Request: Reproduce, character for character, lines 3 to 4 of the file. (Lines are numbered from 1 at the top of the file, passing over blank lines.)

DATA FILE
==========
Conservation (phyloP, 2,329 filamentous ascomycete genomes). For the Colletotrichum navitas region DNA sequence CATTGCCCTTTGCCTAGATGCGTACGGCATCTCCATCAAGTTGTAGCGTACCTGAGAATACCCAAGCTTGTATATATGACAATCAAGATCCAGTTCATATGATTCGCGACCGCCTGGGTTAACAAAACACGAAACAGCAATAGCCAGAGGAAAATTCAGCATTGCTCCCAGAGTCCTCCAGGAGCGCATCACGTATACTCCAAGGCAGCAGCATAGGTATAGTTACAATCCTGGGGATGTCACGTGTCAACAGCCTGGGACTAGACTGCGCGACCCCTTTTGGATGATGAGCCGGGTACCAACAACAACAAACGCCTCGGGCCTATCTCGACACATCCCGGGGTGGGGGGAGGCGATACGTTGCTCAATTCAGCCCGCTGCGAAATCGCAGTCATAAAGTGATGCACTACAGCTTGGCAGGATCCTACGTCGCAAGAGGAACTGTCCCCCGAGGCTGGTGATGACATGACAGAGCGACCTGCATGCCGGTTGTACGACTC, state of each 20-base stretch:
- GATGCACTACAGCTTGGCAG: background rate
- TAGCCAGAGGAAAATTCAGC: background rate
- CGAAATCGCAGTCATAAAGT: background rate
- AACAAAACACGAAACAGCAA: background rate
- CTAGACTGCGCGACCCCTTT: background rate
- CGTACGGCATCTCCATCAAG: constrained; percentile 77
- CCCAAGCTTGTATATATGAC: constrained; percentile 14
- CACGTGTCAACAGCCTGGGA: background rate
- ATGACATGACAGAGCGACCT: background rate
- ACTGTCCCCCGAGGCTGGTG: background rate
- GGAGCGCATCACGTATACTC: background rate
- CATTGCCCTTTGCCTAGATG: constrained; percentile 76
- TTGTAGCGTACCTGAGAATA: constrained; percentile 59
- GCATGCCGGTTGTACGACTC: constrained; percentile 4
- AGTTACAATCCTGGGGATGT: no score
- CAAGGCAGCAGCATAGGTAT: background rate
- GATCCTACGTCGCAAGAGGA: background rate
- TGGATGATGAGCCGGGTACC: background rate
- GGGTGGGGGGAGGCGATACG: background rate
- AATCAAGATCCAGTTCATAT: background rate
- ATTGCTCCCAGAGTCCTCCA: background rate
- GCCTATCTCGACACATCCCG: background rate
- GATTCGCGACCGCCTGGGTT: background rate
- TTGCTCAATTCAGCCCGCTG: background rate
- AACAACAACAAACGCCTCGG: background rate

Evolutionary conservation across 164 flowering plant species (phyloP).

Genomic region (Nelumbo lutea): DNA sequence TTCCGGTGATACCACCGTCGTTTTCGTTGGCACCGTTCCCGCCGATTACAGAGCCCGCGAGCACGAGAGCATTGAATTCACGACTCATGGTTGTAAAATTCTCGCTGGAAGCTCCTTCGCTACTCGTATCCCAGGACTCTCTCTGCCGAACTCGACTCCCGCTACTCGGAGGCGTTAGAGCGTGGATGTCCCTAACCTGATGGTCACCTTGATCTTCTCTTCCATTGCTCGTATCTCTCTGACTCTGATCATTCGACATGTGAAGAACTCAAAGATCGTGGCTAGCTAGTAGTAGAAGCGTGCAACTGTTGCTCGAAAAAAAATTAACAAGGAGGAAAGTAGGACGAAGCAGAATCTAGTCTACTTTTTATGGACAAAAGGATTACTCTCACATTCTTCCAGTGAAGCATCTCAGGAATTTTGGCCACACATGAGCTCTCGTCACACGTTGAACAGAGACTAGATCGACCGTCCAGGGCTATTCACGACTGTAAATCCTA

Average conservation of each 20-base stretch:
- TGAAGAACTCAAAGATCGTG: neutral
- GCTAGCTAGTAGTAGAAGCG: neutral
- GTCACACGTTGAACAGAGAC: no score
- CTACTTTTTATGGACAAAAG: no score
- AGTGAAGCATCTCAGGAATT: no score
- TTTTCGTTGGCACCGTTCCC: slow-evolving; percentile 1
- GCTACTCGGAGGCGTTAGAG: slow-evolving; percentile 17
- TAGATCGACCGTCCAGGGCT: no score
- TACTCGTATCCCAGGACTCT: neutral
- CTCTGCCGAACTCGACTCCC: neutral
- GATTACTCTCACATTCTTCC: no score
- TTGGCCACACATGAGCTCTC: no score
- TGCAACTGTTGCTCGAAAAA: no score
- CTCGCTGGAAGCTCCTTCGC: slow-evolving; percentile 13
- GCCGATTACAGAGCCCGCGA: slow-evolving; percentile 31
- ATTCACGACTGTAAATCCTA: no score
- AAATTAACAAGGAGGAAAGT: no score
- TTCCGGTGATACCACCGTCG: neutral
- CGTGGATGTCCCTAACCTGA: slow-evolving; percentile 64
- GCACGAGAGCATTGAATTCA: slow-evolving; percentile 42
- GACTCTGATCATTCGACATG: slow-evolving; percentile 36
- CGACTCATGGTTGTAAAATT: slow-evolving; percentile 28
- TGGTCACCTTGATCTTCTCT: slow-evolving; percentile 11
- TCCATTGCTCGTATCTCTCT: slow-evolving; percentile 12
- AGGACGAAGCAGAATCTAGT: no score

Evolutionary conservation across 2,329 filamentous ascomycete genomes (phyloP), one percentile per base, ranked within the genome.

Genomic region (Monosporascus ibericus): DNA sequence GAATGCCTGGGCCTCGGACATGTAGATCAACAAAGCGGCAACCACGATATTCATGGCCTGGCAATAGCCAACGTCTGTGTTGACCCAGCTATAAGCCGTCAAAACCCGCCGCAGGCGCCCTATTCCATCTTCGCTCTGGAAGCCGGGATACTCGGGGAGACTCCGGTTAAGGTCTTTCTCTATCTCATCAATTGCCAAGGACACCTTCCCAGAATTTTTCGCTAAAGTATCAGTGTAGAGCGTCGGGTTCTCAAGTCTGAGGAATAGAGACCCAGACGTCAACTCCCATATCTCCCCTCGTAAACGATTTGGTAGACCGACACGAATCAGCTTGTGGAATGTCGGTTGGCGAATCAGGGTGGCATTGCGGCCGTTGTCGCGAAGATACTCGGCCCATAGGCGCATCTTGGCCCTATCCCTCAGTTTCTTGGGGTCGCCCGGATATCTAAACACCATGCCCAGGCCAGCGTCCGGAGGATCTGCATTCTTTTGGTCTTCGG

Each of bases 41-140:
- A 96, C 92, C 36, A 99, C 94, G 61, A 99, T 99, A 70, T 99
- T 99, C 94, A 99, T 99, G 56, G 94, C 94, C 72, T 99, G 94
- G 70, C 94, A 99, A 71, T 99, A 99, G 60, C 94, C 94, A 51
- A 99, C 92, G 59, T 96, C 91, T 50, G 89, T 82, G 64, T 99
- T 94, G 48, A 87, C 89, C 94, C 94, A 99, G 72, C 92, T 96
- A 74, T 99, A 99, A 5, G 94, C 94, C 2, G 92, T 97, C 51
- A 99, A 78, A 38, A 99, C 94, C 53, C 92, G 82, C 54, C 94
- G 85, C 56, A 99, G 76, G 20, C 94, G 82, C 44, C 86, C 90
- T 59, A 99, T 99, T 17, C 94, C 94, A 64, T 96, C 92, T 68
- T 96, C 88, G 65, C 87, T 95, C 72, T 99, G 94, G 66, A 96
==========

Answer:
- TAGCCAGAGGAAAATTCAGC: background rate
- CGAAATCGCAGTCATAAAGT: background rate